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“State of Mind”

“State of Mind”

By Derby Chukwudi

Visiting Professor of Theatre Tia Davis directed a devised play “State of Mind” which premiered on March 31 through April 8. “State of Mind” is different in that all the pieces are originally written by students who make up the ensemble with themes including love, family, relationships, death, humor, activism, and communication. The Pinnacle had the opportunity to interview the director and some cast members about the play.
Pinnacle: What led to the selection of the idea of the play and what image did you imagine for the play?

Davis: In my teens, I was fortunate to be a member of the Freddie Hendricks’s Youth Ensemble of Atlanta (YEA). YEA creates original musical dramas that tackle the challenges faced in local and global communities. My time with YEA set the foundation of my passion for the performing arts and collaborative projects. I believed a devised original ensemble production would be a good challenge for all involved. I imagined that the State of Mind production would serve as a way for the ensemble to create pieces that spoke to their creativity and concerns.

Pinnacle: How were the ensemble members selected and what were you expecting from each member?
Davis: Each ensemble member auditioned at the beginning of the spring 2017 semester by performing a 2-3 minute original poem, monologue, dance, song or musical arrangement that focused on one or more for the following themes: family, activism, love, relationships, communication and loss. After presenting their work we conversed about what it would mean to be a part of a devised production. I expected each ensemble member to have a willingness to explore and embrace the many unknowns of the production.

Pinnacle: What were the most interesting and frustrating parts of the production?
Davis: The most interesting part of the production would have to be the ensemble. They took on the challenge of creating a production that explores the different factors and forces that foster one’s state of mind. I am inspired by the work they have done and the commitment they showed to the production. The most frustrating part of the production was the exclusion of certain pieces. Some pieces that originated from the first three weeks of rehearsal were excluded from the final performance. It is my hope that some of those pieces will be further developed and shared at a later date.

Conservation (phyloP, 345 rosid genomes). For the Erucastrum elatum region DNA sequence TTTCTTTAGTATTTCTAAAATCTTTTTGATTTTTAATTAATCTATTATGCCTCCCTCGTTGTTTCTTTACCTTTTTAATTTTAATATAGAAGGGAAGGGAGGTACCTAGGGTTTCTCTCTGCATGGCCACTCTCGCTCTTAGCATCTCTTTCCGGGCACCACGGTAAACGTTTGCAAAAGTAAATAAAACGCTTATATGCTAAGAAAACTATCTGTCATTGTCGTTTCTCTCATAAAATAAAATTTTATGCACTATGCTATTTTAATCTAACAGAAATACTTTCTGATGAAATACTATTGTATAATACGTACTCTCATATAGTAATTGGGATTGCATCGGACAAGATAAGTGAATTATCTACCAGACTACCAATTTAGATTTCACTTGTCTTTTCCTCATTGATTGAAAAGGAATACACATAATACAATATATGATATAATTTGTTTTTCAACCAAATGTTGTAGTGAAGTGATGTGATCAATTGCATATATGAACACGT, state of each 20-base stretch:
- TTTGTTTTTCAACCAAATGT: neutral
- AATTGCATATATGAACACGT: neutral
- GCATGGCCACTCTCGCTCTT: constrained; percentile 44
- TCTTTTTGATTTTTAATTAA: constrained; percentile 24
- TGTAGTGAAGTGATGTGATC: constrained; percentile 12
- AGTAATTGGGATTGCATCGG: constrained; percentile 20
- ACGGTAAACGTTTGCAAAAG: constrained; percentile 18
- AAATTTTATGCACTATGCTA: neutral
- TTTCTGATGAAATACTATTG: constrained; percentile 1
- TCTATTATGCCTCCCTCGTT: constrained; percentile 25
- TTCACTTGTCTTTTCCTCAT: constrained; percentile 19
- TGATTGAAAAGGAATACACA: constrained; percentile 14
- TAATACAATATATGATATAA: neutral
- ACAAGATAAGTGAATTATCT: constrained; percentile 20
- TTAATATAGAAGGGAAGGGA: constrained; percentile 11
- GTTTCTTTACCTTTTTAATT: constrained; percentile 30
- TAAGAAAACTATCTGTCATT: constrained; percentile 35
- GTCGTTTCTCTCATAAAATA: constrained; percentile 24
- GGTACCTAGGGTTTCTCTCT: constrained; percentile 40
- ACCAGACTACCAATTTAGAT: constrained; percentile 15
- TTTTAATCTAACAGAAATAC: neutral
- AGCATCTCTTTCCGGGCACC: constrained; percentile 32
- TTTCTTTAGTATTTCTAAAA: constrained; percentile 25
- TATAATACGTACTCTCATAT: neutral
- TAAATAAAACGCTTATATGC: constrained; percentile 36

Pinnacle: You mentioned that this was the first time you directed a play. What challenges did you face during this production?
Davis: The biggest challenge I faced during the production was time. For the majority of our rehearsals we did not have the entire cast. We managed to do a great deal of work leading up to the performance but there were times when we had to get creative with schedules and planning.

Pinnacle: At the end of the play, what did you expect that the audience will take away from the play?
Davis: The play ends in a way that invites conversation. I hope that said conversations will result in reflection and inspire others to create their own works and actively engage in their local and global communities.

Starry Walker ’18 said, “I am really grateful to have been a part of the student devised production ‘State Of Mind.’ Any chance that I have to get on stage and perform is a blessing. The cast is full of people with amazing energy and I am really happy to have been a beneficiary. I would like to give a special shout out to Tia Davis for being an awesome director. I don’t think I would have enjoyed this process as much as I did if it were not for her gracious and wonderful spirit.”
Jay Callahan ’18 said, “State of Mind has been a challenging creative collaboration. How our creations mesh together and complement one another constantly surprise me. The experience has been delightful and I give thanks to the ensemble and direction for that.“

“This is my first production and the experience was fun. I love being on stage; it makes me feel alive. I’m so happy that my first play was a devised piece and I got to be creative. Working with others who share the same passion with you is a blessing. You learn and grow from each other” Ricara Moorman ’20 said.

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